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End Notes

[1] Data in this chartbook include the following HUD-administered rental assistance programs: Public Housing, Section 8 Housing Choice Vouchers, Section 8 Project-Based Rental Assistance (including Moderate Rehabilitation), Supportive Housing for the Elderly (Section 202), Supportive Housing for People with Disabilities (Section 811), Rent Supplement, and Rental Assistance Program. These programs cover over 90 percent of households using federal rental assistance. Our analysis does not include a small number of households receiving assistance through homelessness programs, Housing Opportunities for Persons with AIDS, or the U.S. Agriculture Department’s Rural Rental Assistance.

[2] HUD considers a person disabled if he or she has one or more of the following: (1) a disability as defined in Section 223 of the Social Security Act; (2) a physical, mental, or emotional impairment that is expected to be of long-continued and indefinite duration, substantially impedes his or her ability to live independently, and is of such a nature that such ability could be improved by more suitable housing conditions; (3) a developmental disability as defined in Section 102 of the Developmental Disabilities Assistance and Bill of Rights Act; or (4) Acquired Immune Deficiency Syndrome (AIDS) or any condition that arises from the etiologic agent for AIDS.

[3] Alicia Mazzara, Barbara Sard, and Douglas Rice, “Rental Assistance to Families with Children at Lowest Point in Decade,” Center on Budget and Policy Priorities, updated October 18, 2016, https://www.cbpp.org/research/housing/rental-assistance-to-families-with-children-at-lowest-point-in-decade.

[4] In this analysis, a household is considered attached to the labor force if it reported any wage earnings in 2016, wage earnings in 2015, or did not work but received unemployment insurance in 2016. This differs from the Bureau of Labor Statistics “labor force” concept, which focuses on whether people are working or actively seeking work. HUD does not collect data on hours worked or job search activities and so this analysis does not include individuals actively seeking work but not receiving unemployment insurance when measuring labor force attachment.

[5] HUD households are below the poverty line if their earnings are less than the poverty guideline set for their state and household size. The federal poverty line is measured using the Health and Human Services 2016 Poverty Guidelines https://aspe.hhs.gov/computations-2016-poverty-guidelines. This measure is used for administrative purposes, such as determining eligibility for some federal programs. It adjusts for household size and cost-of-living differences in Alaska and Hawaii. Over 90 percent of gross income for working-age, non-disabled working households comes from wage earnings.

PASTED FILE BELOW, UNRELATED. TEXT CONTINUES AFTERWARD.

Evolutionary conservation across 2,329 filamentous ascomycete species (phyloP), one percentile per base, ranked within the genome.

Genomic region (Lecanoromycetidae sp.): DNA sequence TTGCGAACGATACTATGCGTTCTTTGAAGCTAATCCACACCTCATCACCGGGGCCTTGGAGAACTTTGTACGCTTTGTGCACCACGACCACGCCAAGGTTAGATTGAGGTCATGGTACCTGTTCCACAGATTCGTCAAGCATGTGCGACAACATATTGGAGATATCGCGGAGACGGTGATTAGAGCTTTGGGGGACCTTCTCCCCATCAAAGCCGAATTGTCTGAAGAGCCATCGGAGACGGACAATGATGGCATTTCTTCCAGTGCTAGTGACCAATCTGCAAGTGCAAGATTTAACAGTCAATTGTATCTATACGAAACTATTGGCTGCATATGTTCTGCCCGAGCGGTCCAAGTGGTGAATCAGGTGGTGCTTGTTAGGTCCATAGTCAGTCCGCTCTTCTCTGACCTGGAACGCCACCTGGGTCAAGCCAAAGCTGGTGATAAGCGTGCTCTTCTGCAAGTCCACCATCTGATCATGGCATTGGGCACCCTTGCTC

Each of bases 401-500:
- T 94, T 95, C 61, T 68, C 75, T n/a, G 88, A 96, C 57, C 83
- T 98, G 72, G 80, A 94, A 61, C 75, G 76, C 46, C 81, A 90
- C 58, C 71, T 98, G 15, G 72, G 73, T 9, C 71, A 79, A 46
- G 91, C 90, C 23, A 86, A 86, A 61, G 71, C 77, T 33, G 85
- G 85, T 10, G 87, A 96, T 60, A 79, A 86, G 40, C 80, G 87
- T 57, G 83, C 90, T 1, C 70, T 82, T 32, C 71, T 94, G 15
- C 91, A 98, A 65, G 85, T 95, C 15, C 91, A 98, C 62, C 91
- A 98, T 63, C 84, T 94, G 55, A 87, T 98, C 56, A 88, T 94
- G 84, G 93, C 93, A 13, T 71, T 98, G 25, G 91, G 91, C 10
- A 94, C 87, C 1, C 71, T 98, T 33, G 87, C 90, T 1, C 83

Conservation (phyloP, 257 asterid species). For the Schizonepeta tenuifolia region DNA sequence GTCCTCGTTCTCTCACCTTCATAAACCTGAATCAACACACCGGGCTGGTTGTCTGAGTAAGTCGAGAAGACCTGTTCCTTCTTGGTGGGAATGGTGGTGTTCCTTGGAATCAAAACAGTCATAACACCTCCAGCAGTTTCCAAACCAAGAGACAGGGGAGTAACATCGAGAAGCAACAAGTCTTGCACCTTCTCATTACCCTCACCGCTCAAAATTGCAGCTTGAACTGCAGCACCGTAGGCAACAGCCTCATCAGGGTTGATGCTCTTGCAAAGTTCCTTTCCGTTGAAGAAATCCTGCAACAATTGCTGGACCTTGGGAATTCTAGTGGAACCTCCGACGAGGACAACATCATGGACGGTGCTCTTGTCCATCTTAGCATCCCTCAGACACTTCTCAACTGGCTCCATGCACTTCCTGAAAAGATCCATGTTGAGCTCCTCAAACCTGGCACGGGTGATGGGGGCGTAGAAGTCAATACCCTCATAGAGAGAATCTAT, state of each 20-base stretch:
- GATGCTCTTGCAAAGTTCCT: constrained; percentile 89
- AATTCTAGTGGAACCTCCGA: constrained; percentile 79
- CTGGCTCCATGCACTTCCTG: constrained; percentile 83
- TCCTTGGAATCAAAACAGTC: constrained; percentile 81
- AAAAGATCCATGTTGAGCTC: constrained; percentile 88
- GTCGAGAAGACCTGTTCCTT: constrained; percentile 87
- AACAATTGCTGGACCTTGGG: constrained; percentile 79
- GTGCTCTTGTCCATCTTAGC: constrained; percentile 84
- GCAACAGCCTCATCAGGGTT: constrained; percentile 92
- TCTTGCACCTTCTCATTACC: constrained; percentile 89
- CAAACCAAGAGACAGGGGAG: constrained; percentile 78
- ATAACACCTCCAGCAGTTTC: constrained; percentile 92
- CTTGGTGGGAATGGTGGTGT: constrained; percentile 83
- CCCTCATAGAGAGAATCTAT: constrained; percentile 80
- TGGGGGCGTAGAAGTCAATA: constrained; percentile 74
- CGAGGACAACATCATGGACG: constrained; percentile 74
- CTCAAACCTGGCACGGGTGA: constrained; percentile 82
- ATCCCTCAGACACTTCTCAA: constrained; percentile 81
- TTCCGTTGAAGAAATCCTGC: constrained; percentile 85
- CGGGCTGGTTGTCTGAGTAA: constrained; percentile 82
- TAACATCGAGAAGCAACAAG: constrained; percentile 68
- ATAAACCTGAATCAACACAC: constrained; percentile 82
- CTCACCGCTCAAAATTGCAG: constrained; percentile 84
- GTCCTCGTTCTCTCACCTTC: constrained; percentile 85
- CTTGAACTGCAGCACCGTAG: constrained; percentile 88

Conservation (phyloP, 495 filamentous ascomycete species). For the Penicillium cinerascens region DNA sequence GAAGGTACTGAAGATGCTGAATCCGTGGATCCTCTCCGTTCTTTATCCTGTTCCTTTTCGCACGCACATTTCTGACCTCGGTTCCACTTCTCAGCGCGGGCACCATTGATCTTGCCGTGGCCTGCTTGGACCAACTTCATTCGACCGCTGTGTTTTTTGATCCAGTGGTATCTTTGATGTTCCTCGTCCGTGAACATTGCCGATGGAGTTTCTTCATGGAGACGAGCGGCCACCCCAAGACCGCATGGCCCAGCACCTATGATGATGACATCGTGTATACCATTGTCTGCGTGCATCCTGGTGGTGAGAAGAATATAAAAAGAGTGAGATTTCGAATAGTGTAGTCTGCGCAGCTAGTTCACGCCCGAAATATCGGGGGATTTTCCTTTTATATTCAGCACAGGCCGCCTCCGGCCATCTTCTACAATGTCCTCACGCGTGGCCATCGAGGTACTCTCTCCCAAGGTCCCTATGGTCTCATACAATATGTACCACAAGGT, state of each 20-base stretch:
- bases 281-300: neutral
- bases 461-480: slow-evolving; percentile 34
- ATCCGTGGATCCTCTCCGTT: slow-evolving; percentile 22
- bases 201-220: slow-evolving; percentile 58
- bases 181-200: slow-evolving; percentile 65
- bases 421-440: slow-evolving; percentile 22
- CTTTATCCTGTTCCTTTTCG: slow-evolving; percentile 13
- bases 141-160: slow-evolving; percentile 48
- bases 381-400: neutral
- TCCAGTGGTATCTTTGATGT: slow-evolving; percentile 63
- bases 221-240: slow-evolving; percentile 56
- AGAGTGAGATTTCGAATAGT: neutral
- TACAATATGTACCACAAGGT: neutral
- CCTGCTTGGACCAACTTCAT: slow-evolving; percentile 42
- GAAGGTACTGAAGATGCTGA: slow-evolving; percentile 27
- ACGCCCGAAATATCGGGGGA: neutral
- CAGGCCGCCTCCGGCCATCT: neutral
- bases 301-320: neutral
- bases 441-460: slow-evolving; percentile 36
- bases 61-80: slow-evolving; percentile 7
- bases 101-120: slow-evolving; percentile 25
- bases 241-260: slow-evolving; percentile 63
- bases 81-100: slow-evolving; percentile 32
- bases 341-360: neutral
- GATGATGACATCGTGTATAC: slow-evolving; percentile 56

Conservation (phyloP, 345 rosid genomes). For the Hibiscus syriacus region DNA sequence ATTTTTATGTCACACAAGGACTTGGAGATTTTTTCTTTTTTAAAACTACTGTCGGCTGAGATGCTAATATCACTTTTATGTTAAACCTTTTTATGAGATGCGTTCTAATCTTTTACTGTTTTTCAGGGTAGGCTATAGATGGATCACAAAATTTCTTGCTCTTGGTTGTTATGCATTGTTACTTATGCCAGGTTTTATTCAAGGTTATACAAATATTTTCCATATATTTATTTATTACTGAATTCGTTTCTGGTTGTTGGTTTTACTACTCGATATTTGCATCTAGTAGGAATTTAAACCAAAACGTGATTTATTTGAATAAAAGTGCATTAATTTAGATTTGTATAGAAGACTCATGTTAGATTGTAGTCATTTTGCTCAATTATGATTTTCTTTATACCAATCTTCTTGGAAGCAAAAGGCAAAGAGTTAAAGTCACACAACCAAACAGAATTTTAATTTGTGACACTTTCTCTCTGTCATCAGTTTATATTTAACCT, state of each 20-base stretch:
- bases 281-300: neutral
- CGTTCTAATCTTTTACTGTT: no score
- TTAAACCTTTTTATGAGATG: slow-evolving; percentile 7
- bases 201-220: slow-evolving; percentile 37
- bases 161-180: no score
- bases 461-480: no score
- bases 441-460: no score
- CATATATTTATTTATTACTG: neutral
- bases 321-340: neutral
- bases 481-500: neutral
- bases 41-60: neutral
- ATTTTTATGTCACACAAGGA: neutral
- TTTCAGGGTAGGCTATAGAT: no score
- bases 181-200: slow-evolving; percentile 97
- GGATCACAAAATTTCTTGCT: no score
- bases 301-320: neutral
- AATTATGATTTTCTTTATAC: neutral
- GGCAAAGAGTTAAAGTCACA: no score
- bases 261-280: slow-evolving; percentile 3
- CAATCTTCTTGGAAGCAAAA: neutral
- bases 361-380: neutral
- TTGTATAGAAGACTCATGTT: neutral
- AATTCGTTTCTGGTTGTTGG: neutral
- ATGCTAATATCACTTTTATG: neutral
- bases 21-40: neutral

[6] Our analysis uses HUD’s definition of annual gross income.

[7] Table B25031: Median Gross Rent by Bedrooms, U.S. Census Bureau, 2016 American Community Survey 1-Year Estimates.

[8] The median non-elderly, non-disabled household that exited HUD rental programs in 2015 had received assistance for 2.7 years (for households without children) or 2.8 years (for households with children).  For more on length of stay in HUD rental assistance programs, see Kirk McClure, “Length of Stay in Assisted Housing,” Department of Housing and Urban Development, October 2017, https://www.huduser.gov/portal/publications/length-of-stay.html. This study included more than 20 years of data on assistance receipt, thereby capturing nearly all long-term recipients.

[9] John M. Martinez, “The Employment Experiences of Public Housing Residents: Findings from the Jobs Plus Baseline Survey,” MDRC, September 2002, https://www.mdrc.org/publication/employment-experiences-public-housing-residents.

[10] Marja Jylha, “What Is Self-Rated Health and Why Does It Predict Mortality? Towards a Unified Conceptual Model,” Social Science & Medicine, 69 (2009), 307–316.

[11] Bureau of Labor Statistics, U.S. Department of Labor, The Economics Daily, “Unemployment rate 2.5 percent for college grads, 7.7 percent for high school dropouts, January 2017,” https://www.bls.gov/opub/ted/2017/unemployment-rate-2-point-5-percent-for-college-grads-7-point-7-percent-for-high-school-dropouts-january-2017.htm.

[12] CBPP tabulations of the 2015 American Housing Survey.

[13] Martinez, 2002.

[14] Boulder Housing Partners, “2015 Moving to Work Annual Report,” March 2016, https://www.hud.gov/sites/documents/BOULDERFY15.PDF, and Rohe et al., “Housing Choice Voucher Survey of Satisfaction and Needs,” Center for Urban and Regional Studies, University of North Carolina at Chapel Hill, September 2014, https://curs.unc.edu/files/2015/03/HCV-report-FINAL-3-2-2015.pdf. Survey data not available for all HUD households. 

[15] Bureau of Labor Statistics, U.S. Department of Labor, The Economics Daily, “Unemployment rate and employment-population ratio vary by race and ethnicity,” https://www.bls.gov/opub/ted/2017/unemployment-rate-and-employment-population-ratio-vary-by-race-and-ethnicity.htm.

[16] Office of the Assistant Secretary for Planning and Evaluation, “Estimates of Child Care Eligibility and Receipt for Fiscal Year 2012,” Department of Health and Human Services, November 2015, https://aspe.hhs.gov/pdf-report/estimates-child-care-eligibility-and-receipt-fiscal-year-2012. This includes approximately 690,000 children who are covered through child care assistance that is financed with TANF funds that are not transferred to the Child Care and Development Fund and/or with Social Services Block Grant funds.

[17] Kathleen Romig, “SSI: A Lifeline for Children with Disabilities,” Center on Budget and Policy Priorities, May 11, 2017, https://www.cbpp.org/research/social-security/ssi-a-lifeline-for-children-with-disabilities.

[18] U.S. Department of Agriculture, “Rural Employment and Unemployment,” July 6, 2017, https://www.ers.usda.gov/topics/rural-economy-population/employment-education/rural-employment-and-unemployment/.